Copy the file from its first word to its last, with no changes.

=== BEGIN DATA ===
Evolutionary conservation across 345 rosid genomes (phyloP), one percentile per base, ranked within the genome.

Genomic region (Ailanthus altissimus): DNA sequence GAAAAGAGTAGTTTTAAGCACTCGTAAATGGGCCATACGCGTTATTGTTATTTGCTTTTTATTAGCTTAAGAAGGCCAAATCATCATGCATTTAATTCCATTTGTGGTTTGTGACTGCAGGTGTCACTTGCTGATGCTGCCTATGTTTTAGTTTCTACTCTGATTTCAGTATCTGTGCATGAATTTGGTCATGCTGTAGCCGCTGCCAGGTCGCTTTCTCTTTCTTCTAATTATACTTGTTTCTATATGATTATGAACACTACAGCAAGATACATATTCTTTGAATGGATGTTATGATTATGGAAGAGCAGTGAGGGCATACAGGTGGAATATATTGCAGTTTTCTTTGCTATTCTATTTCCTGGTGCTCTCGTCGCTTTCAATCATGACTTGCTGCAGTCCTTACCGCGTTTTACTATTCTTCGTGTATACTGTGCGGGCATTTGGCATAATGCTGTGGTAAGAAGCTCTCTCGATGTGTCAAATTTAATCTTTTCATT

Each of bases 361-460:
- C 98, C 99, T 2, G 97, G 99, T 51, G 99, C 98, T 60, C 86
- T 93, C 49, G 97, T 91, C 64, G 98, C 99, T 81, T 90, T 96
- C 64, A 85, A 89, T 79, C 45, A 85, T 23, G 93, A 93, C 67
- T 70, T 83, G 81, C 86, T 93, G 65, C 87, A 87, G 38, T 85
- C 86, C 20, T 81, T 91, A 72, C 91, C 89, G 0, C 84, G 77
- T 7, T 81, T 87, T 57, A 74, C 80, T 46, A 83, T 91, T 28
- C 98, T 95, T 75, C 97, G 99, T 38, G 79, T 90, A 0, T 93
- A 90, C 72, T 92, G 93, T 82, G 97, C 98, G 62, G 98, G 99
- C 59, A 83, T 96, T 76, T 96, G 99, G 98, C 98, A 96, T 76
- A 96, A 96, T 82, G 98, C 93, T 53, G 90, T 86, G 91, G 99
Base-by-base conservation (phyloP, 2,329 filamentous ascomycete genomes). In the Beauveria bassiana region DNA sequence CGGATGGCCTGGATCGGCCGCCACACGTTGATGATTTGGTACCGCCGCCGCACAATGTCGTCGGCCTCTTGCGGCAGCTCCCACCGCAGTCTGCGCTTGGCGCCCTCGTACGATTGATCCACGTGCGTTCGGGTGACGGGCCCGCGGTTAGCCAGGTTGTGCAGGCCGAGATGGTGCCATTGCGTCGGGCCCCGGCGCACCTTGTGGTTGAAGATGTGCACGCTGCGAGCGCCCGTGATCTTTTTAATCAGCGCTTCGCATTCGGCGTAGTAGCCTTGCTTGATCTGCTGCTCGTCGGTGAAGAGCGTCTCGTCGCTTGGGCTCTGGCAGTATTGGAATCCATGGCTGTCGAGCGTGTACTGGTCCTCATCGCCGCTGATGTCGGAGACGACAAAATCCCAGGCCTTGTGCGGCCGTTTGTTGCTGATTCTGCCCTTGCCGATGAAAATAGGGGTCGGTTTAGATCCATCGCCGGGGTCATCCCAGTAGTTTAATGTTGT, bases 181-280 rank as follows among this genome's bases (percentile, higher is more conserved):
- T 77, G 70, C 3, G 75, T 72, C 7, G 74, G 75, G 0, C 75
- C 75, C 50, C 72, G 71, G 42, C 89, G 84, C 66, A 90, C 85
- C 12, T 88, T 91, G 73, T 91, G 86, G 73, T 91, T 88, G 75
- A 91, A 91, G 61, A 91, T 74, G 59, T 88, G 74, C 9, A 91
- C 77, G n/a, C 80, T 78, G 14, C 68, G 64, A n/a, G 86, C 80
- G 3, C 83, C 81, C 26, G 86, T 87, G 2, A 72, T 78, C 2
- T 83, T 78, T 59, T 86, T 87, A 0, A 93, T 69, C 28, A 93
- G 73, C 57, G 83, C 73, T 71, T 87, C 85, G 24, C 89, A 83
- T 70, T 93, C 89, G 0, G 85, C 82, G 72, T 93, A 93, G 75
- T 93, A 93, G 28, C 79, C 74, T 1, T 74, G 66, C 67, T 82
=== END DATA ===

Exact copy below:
Evolutionary conservation across 345 rosid genomes (phyloP), one percentile per base, ranked within the genome.

Genomic region (Ailanthus altissimus): DNA sequence GAAAAGAGTAGTTTTAAGCACTCGTAAATGGGCCATACGCGTTATTGTTATTTGCTTTTTATTAGCTTAAGAAGGCCAAATCATCATGCATTTAATTCCATTTGTGGTTTGTGACTGCAGGTGTCACTTGCTGATGCTGCCTATGTTTTAGTTTCTACTCTGATTTCAGTATCTGTGCATGAATTTGGTCATGCTGTAGCCGCTGCCAGGTCGCTTTCTCTTTCTTCTAATTATACTTGTTTCTATATGATTATGAACACTACAGCAAGATACATATTCTTTGAATGGATGTTATGATTATGGAAGAGCAGTGAGGGCATACAGGTGGAATATATTGCAGTTTTCTTTGCTATTCTATTTCCTGGTGCTCTCGTCGCTTTCAATCATGACTTGCTGCAGTCCTTACCGCGTTTTACTATTCTTCGTGTATACTGTGCGGGCATTTGGCATAATGCTGTGGTAAGAAGCTCTCTCGATGTGTCAAATTTAATCTTTTCATT

Each of bases 361-460:
- C 98, C 99, T 2, G 97, G 99, T 51, G 99, C 98, T 60, C 86
- T 93, C 49, G 97, T 91, C 64, G 98, C 99, T 81, T 90, T 96
- C 64, A 85, A 89, T 79, C 45, A 85, T 23, G 93, A 93, C 67
- T 70, T 83, G 81, C 86, T 93, G 65, C 87, A 87, G 38, T 85
- C 86, C 20, T 81, T 91, A 72, C 91, C 89, G 0, C 84, G 77
- T 7, T 81, T 87, T 57, A 74, C 80, T 46, A 83, T 91, T 28
- C 98, T 95, T 75, C 97, G 99, T 38, G 79, T 90, A 0, T 93
- A 90, C 72, T 92, G 93, T 82, G 97, C 98, G 62, G 98, G 99
- C 59, A 83, T 96, T 76, T 96, G 99, G 98, C 98, A 96, T 76
- A 96, A 96, T 82, G 98, C 93, T 53, G 90, T 86, G 91, G 99
Base-by-base conservation (phyloP, 2,329 filamentous ascomycete genomes). In the Beauveria bassiana region DNA sequence CGGATGGCCTGGATCGGCCGCCACACGTTGATGATTTGGTACCGCCGCCGCACAATGTCGTCGGCCTCTTGCGGCAGCTCCCACCGCAGTCTGCGCTTGGCGCCCTCGTACGATTGATCCACGTGCGTTCGGGTGACGGGCCCGCGGTTAGCCAGGTTGTGCAGGCCGAGATGGTGCCATTGCGTCGGGCCCCGGCGCACCTTGTGGTTGAAGATGTGCACGCTGCGAGCGCCCGTGATCTTTTTAATCAGCGCTTCGCATTCGGCGTAGTAGCCTTGCTTGATCTGCTGCTCGTCGGTGAAGAGCGTCTCGTCGCTTGGGCTCTGGCAGTATTGGAATCCATGGCTGTCGAGCGTGTACTGGTCCTCATCGCCGCTGATGTCGGAGACGACAAAATCCCAGGCCTTGTGCGGCCGTTTGTTGCTGATTCTGCCCTTGCCGATGAAAATAGGGGTCGGTTTAGATCCATCGCCGGGGTCATCCCAGTAGTTTAATGTTGT, bases 181-280 rank as follows among this genome's bases (percentile, higher is more conserved):
- T 77, G 70, C 3, G 75, T 72, C 7, G 74, G 75, G 0, C 75
- C 75, C 50, C 72, G 71, G 42, C 89, G 84, C 66, A 90, C 85
- C 12, T 88, T 91, G 73, T 91, G 86, G 73, T 91, T 88, G 75
- A 91, A 91, G 61, A 91, T 74, G 59, T 88, G 74, C 9, A 91
- C 77, G n/a, C 80, T 78, G 14, C 68, G 64, A n/a, G 86, C 80
- G 3, C 83, C 81, C 26, G 86, T 87, G 2, A 72, T 78, C 2
- T 83, T 78, T 59, T 86, T 87, A 0, A 93, T 69, C 28, A 93
- G 73, C 57, G 83, C 73, T 71, T 87, C 85, G 24, C 89, A 83
- T 70, T 93, C 89, G 0, G 85, C 82, G 72, T 93, A 93, G 75
- T 93, A 93, G 28, C 79, C 74, T 1, T 74, G 66, C 67, T 82